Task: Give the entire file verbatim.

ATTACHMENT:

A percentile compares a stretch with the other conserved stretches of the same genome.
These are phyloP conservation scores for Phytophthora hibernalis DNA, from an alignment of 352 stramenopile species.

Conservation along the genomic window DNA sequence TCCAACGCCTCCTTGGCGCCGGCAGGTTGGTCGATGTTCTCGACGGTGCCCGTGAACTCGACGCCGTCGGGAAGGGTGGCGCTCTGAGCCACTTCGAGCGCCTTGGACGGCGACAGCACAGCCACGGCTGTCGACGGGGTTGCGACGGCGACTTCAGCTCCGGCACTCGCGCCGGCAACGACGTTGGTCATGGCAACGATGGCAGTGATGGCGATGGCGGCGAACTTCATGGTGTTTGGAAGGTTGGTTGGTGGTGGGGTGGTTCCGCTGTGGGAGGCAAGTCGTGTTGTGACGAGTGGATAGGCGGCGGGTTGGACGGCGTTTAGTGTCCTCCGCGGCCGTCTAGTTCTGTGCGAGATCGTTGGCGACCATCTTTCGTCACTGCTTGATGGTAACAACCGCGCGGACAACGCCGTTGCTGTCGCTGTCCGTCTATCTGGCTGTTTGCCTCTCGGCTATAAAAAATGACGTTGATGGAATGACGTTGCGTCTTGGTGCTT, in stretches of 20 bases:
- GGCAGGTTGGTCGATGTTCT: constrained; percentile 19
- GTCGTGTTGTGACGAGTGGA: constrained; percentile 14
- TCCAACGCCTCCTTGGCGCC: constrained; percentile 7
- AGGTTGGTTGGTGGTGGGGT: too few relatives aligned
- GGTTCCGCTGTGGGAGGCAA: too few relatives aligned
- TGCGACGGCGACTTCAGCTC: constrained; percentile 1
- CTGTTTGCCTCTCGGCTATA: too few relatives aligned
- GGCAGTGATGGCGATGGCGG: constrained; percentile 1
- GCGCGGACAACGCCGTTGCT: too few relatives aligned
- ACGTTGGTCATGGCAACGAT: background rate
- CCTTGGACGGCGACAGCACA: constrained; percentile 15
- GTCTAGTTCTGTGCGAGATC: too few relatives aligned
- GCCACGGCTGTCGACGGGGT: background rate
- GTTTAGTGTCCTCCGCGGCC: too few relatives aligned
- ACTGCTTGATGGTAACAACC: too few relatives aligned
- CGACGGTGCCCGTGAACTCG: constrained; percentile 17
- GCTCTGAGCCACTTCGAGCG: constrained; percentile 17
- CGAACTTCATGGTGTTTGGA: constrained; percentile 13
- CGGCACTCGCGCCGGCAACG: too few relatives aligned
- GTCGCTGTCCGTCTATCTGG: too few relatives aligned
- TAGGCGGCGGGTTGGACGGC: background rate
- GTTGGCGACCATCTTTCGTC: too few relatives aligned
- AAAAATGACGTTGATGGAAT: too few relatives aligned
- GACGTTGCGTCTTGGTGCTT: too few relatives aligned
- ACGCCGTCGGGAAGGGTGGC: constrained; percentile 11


A percentile compares a stretch with the other conserved stretches of the same genome.
These are phyloP conservation scores for Phytophthora hibernalis DNA, from an alignment of 352 stramenopile species.

Conservation along the genomic window DNA sequence TCCAACGCCTCCTTGGCGCCGGCAGGTTGGTCGATGTTCTCGACGGTGCCCGTGAACTCGACGCCGTCGGGAAGGGTGGCGCTCTGAGCCACTTCGAGCGCCTTGGACGGCGACAGCACAGCCACGGCTGTCGACGGGGTTGCGACGGCGACTTCAGCTCCGGCACTCGCGCCGGCAACGACGTTGGTCATGGCAACGATGGCAGTGATGGCGATGGCGGCGAACTTCATGGTGTTTGGAAGGTTGGTTGGTGGTGGGGTGGTTCCGCTGTGGGAGGCAAGTCGTGTTGTGACGAGTGGATAGGCGGCGGGTTGGACGGCGTTTAGTGTCCTCCGCGGCCGTCTAGTTCTGTGCGAGATCGTTGGCGACCATCTTTCGTCACTGCTTGATGGTAACAACCGCGCGGACAACGCCGTTGCTGTCGCTGTCCGTCTATCTGGCTGTTTGCCTCTCGGCTATAAAAAATGACGTTGATGGAATGACGTTGCGTCTTGGTGCTT, in stretches of 20 bases:
- GGCAGGTTGGTCGATGTTCT: constrained; percentile 19
- GTCGTGTTGTGACGAGTGGA: constrained; percentile 14
- TCCAACGCCTCCTTGGCGCC: constrained; percentile 7
- AGGTTGGTTGGTGGTGGGGT: too few relatives aligned
- GGTTCCGCTGTGGGAGGCAA: too few relatives aligned
- TGCGACGGCGACTTCAGCTC: constrained; percentile 1
- CTGTTTGCCTCTCGGCTATA: too few relatives aligned
- GGCAGTGATGGCGATGGCGG: constrained; percentile 1
- GCGCGGACAACGCCGTTGCT: too few relatives aligned
- ACGTTGGTCATGGCAACGAT: background rate
- CCTTGGACGGCGACAGCACA: constrained; percentile 15
- GTCTAGTTCTGTGCGAGATC: too few relatives aligned
- GCCACGGCTGTCGACGGGGT: background rate
- GTTTAGTGTCCTCCGCGGCC: too few relatives aligned
- ACTGCTTGATGGTAACAACC: too few relatives aligned
- CGACGGTGCCCGTGAACTCG: constrained; percentile 17
- GCTCTGAGCCACTTCGAGCG: constrained; percentile 17
- CGAACTTCATGGTGTTTGGA: constrained; percentile 13
- CGGCACTCGCGCCGGCAACG: too few relatives aligned
- GTCGCTGTCCGTCTATCTGG: too few relatives aligned
- TAGGCGGCGGGTTGGACGGC: background rate
- GTTGGCGACCATCTTTCGTC: too few relatives aligned
- AAAAATGACGTTGATGGAAT: too few relatives aligned
- GACGTTGCGTCTTGGTGCTT: too few relatives aligned
- ACGCCGTCGGGAAGGGTGGC: constrained; percentile 11